Steven Sitler grew up in a conservative Presbyterian church in Colville, Washington. His mother was a follower of Douglas Wilson, a former student of mine and pastor of Christ Church in Moscow, Idaho. While in Colville, Sitler was accused of molesting a 2-year-old girl while visiting a church home. He later admitted to committing this crime on multiple occasions in Virginia, Washington, and then Idaho. The number of his victims, all below the age of ten, may have exceeded 20.

Sitler moved to Moscow in August 2003 to attend Wilson’s New St. Andrews College. NSA students are offered board and room in Christ Church family homes. As a boarder in one such home, Sitler started abusing the girls (and one boy) almost on a nightly basis, and he was found out only after a visiting girl reported her abuse to her father in March 2005.

The crimes were reported to police, but Sitler was not arrested. He sought refuge at his Colville home, but he was excommunicated by his church there. Free to molest at will, he did not appear in court until September 26, 2005. Christ elders were not apprised of the case until November 11, 2005, and members of Christ Church did not learn these crimes until the story broke in the local paper in June 2006.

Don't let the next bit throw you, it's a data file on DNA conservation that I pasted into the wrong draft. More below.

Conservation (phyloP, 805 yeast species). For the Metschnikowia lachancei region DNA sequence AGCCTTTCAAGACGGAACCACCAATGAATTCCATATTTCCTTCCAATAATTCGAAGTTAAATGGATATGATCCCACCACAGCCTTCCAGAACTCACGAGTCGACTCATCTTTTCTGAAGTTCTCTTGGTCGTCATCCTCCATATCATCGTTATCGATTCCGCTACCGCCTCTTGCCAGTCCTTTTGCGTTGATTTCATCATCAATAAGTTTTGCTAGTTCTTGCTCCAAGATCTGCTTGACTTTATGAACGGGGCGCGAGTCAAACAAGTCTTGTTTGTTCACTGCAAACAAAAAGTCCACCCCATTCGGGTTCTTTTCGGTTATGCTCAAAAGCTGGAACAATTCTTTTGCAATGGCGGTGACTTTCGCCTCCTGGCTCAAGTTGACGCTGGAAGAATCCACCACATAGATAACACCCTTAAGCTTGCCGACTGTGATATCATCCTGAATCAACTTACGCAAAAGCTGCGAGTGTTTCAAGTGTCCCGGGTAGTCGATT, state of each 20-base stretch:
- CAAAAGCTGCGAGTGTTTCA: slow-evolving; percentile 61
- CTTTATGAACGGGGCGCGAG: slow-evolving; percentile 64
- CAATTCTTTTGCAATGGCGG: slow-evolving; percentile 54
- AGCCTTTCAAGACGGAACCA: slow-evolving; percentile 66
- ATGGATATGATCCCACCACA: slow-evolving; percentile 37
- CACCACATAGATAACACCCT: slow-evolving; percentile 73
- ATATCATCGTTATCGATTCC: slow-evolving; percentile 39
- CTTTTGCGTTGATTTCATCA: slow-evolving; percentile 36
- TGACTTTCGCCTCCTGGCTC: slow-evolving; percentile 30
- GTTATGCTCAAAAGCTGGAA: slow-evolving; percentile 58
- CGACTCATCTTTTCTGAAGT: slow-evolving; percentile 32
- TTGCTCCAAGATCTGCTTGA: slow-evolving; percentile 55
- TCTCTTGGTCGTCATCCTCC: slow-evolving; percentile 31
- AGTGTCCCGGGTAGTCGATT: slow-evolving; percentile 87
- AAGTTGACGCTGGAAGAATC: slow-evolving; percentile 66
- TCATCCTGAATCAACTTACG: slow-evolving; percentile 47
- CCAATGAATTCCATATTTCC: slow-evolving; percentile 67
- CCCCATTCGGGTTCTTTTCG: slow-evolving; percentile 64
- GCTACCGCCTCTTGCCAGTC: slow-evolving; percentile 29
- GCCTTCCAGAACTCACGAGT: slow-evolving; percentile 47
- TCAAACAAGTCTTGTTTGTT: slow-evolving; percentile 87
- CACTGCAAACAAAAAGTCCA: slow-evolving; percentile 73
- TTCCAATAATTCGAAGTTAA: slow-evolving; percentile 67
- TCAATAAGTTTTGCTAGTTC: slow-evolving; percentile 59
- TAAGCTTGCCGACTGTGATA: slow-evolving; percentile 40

Sitler Violates Parole Three Times

In a plea agreement Sitler confessed to one count of lewd conduct with a minor under 16. The prosecuting attorney had contacted all the victims’ families, but they chose not press any additional charges. Sitler was given a life sentence with the possibility of parole. Sitler served 20 months in prison, but he has violated his parole at least three times: he admitted to voyeurism, stalking a young woman in a bikini, and then, most egregious of all, being sexually stimulated by his infant son.

On Wilson’s suggestion and with the permission of the presiding judge, Sitler was married, after two approved dates, to an NSA student. The judge accepted Wilson’s argument that marriage would be good therapy for Sitler’s sexual deviance. Prosecuting attorney Bill Thompson disagreed: “Everybody would love for Mr. Sitler to become a normal person, but the fact is he is not. He is a serial child sexual abuser.”

State’s Worst Fears have been Realized”

After the incident with his son, Thompson declare that “the state’s worst fears have appeared to have been realized.” Wilson prefers to focus on the fact that Sitler was charged with only one crime, but Thompson wrote that “the volume and extent of acts by the defendant are greater than the investigator’s documentation.”